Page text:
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This is an open access article under the terms of the Creative Commons...

Yin, Y., B. Byrne, J. Liu, P. Wennberg, K. J. Davis, T. Magney, P. Köhler, L. He, R. Jeyaram, V. Humphrey, T. Gerken, S. Feng, J. P. DiGangi, and C. Frankenberg (2020), This is an open access article under the terms of the Creative Commons Attribution‐NonCommercial License, which permits use, distribution and reproduction in any medium, provided the original work is properly cited and is not used for commercial purposes., Agu, 1, 15.
Abstract: 

While large‐scale floods directly impact human lives and infrastructures, they also profoundly impact agricultural productivity. New satellite observations of vegetation activity and atmospheric CO2 offer the opportunity to quantify the effects of such extreme events on cropland carbon sequestration. Widespread flooding during spring and early summer 2019 induced conditions that delayed crop planting across the U.S. Midwest. As a result, satellite observations of solar‐induced chlorophyll fluorescence from TROPOspheric Monitoring Instrument and Orbiting Carbon Observatory reveal a 16‐day shift in the seasonal cycle of photosynthesis relative to 2018, along with a 15% lower peak value. We estimate a reduction of 0.21 PgC in cropland gross primary productivity in June and July, partially compensated in August and September (+0.14 PgC). The extension of the 2019 growing season into late September is likely to have benefited from increased water availability and late‐season temperature. Ultimately, this change is predicted to reduce the crop productivity in the Midwest Corn/Soy belt by ~15% compared to 2018. Using an atmospheric transport model, we show that a decline of ~0.1 PgC in the net carbon uptake during June and July is consistent with observed CO2 enhancements of up to 10 ppm in the midday boundary layer from Atmospheric Carbon and Transport‐America aircraft and over 3 ppm in column‐averaged dry‐air mole fractions from Orbiting Carbon Observatory. This study quantifies the impact of floods on cropland productivity and demonstrates the potential of combining solar‐induced chlorophyll fluorescence with atmospheric CO2 observations to monitor regional carbon flux anomalies. Plain Language Summary Widespread flooding and inundation across the U.S. Midwest during spring and early summer 2019 forced many farmers to delay crop planting. New satellite observations of vegetation photosynthesis and atmospheric CO2 offer the opportunity to quantify the effects of such events on cropland carbon sequestration. We show that the delayed planting resulted in a shift of 16 days in the seasonal cycle of the crop growth and a ~15% lower peak solar‐induced chlorophyll fluorescence value. We estimate a reduction of 0.21 PgC in the gross primary production during June and July, partially compensated in August and September (+0.14 PgC). The extension of the 2019 growing season into late September is likely to have benefited from increased water availability and late‐season temperature. Ultimately, this change is predicted to reduce the crop production over most of the Midwest Corn/Soy belt by 15%, based on the strong empirical correlation between 2018 growing season SIF and crop yield. The bottom‐ up estimated net carbon uptake reduction of ~0.1 PgC in June and July is consistently supported by top‐ down inferred CO2 anomalies from both aircraft and satellite observations. We anticipate that such a rapid event detection can benefit agricultural and natural resource management and ecological forecasting efforts.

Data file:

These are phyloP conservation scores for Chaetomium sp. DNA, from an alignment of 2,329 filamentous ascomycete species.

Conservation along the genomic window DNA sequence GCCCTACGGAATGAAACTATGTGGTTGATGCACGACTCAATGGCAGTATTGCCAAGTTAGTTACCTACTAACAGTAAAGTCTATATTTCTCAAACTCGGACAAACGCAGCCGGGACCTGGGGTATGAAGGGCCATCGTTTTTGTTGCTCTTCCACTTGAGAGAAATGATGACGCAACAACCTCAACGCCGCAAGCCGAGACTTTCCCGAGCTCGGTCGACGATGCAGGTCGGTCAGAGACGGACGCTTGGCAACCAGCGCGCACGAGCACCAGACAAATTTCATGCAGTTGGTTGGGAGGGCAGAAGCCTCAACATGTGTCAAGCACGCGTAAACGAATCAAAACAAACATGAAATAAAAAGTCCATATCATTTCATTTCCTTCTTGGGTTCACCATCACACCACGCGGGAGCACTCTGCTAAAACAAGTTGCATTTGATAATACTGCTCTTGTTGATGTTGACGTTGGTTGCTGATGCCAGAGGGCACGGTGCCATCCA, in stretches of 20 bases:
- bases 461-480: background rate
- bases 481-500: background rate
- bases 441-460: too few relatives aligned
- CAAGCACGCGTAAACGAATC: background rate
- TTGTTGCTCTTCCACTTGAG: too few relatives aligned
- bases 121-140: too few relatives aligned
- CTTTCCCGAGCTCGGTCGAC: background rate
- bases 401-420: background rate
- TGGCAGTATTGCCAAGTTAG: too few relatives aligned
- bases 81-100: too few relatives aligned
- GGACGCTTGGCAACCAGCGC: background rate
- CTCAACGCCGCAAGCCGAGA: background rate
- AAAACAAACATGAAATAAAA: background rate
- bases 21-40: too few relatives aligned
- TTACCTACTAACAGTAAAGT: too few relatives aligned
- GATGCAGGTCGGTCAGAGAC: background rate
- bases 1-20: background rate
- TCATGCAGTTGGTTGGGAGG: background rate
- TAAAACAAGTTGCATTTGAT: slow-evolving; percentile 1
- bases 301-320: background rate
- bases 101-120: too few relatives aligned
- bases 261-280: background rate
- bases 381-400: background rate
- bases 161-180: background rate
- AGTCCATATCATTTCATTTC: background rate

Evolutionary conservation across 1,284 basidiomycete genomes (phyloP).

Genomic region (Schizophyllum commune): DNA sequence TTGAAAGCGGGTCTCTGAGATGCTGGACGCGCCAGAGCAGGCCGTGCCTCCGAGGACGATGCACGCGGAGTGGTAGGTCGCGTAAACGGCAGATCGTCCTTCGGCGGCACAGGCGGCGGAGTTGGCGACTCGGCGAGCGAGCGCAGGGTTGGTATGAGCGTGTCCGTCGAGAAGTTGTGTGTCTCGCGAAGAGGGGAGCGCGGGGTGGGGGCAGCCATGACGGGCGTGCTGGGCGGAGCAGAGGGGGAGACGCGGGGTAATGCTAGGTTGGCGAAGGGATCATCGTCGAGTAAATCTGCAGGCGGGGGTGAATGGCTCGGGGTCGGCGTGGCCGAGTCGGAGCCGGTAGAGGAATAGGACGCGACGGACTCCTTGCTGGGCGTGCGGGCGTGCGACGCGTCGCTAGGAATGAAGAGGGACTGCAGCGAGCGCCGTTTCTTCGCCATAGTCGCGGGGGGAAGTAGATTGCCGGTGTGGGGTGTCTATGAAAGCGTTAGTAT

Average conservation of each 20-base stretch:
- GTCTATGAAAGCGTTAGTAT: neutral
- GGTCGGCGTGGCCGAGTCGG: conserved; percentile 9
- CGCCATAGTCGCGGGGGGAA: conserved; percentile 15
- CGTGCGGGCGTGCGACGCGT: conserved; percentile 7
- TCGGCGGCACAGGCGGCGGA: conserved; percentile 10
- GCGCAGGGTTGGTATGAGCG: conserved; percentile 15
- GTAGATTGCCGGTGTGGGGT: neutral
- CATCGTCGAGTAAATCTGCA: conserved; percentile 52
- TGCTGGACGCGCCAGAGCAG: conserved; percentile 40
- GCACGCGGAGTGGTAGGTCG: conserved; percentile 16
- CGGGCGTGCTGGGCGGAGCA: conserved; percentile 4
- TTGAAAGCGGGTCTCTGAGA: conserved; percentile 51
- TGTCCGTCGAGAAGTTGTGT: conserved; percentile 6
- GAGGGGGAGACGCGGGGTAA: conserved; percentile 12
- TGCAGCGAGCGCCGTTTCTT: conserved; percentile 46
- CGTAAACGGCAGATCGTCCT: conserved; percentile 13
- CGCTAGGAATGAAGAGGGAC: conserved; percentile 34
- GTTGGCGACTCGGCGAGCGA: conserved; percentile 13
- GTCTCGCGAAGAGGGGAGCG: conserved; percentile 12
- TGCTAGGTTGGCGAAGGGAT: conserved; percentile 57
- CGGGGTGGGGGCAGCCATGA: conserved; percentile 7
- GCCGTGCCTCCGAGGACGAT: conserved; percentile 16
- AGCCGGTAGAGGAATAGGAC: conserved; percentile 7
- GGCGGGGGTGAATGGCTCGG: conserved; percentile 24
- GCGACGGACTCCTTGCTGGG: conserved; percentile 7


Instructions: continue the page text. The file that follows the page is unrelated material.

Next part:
Mission: 
OCO-2